22. Ow. Could you please warn us before you do that again? Thank you.

    The People of Haleakale

  23. Steve

    This may be the wrong place for this but…….

    Sure it’s powerful, but can it be mounted on the head of a shark?

  24. Charles

    I find it really ironic that the Google ad is for high power laser pointers.

  25. Joshua Zucker

    Is “more intensity (energy per square centimeter)” really true, or is it supposed to be “more intensity (energy per square centimeter per second)” or equivalently “(power per square centimeter)”?

  26. My wife’s comment:
    Phenomenal cosmic power! Itty bitty living space! (Thanks, Genie!)

  27. Grant

    So… is it like lasing a stick of dynamite?

    Does it get field under “H” for “Toy”?

    …wait, one more…

    Do the designers have this dream where they’re standing on top of a pyramid wearing these sun-god robes while millions of naked women scream and throw little pickles at them?

    Why am I the only one who has that dream?

  28. Edward

    What is a femto second? Iam lost below micro.

  29. Jasso


    Starting from deci:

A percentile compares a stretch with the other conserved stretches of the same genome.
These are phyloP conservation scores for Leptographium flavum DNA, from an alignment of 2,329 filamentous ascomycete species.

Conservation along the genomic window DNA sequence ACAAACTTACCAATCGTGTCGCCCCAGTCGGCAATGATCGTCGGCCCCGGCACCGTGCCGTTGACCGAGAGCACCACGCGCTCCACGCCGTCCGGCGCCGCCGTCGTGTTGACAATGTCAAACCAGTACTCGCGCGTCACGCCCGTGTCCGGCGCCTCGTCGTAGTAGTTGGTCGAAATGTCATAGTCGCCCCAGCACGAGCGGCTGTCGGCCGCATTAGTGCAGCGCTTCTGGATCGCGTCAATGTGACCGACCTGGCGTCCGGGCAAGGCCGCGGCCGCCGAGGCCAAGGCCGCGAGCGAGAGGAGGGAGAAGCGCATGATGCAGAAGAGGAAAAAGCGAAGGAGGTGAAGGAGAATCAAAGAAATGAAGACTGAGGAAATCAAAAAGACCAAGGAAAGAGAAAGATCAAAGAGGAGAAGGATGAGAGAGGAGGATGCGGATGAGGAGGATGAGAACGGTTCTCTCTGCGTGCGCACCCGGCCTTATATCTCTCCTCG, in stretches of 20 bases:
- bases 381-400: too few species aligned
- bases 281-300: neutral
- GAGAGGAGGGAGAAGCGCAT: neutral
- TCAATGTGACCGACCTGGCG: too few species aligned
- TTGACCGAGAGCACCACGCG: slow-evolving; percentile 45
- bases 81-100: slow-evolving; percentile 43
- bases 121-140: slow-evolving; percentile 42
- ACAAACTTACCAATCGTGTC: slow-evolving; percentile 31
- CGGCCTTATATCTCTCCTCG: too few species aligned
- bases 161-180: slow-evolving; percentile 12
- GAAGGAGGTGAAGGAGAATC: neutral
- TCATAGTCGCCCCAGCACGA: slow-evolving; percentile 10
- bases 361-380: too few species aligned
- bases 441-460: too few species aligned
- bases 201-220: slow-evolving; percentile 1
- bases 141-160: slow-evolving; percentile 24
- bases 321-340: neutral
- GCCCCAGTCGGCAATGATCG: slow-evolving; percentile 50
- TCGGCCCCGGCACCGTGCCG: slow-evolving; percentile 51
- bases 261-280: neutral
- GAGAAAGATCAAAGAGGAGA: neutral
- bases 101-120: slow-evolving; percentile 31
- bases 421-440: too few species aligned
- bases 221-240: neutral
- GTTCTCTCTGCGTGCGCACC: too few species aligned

deci 10^-1
    centi 10^-2
    milli 10^-3
    micro 10^-6
    nano 10^-9
    pico 10^-12
    femto 10^-15
    atto 10^-18
    zepto 10^-21
    yocto 10^-24

  30. Davidlpf

    People who should not be allowed to use this laser Homer Simpson, Adam Savage, Tim Allen.

  31. Ed Davies

    “BTW, can this be used to signal ET?”


  32. Michael Lonergan

    Grant said:
    “Do the designers have this dream where they’re standing on top of a pyramid wearing these sun-god robes while millions of naked women scream and throw little pickles at them?”

    No, that’s my dream. They’re not screaming. They are laughing. Oh, the little pickles… well never mind about that.

  33. Gavin Flower

    I don’t think that ‘the heavily shielded goggles’ would help protect you against a direct hit from that laser!

  34. drksky

    “I don’t think that ‘the heavily shielded goggles’ would help protect you against a direct hit from that laser!”

    I can’t help help myself:

    “Ze goggles, ze do nothing!”

  35. Apologies for being nit-picky, but don’t you mean the _known_ universe, i.e. that which use Earthlings have seen? I’d hate to be on this planet if some extraterrestrial civilization thought “Ha! So they think they have the brightest light source in the universe! We’ll show them!”, followed up by a demonstration…

  36. The had a Pwatt laser years ago…. Call me when you get to 1000 P watt, atto sec., ultra chirped, kilo beam fusion.

  37. DaveKan

    Yeah, but can it hammer a six inch spike through a board with its…

  38. defectiverobot

    “Welcome to Bad Astronomy’s ‘Skeptologists on Ice!'”


    Ben Stein: “I’ve been giving myself shock treatments.”
    PZ Myers: “Up the voltage.”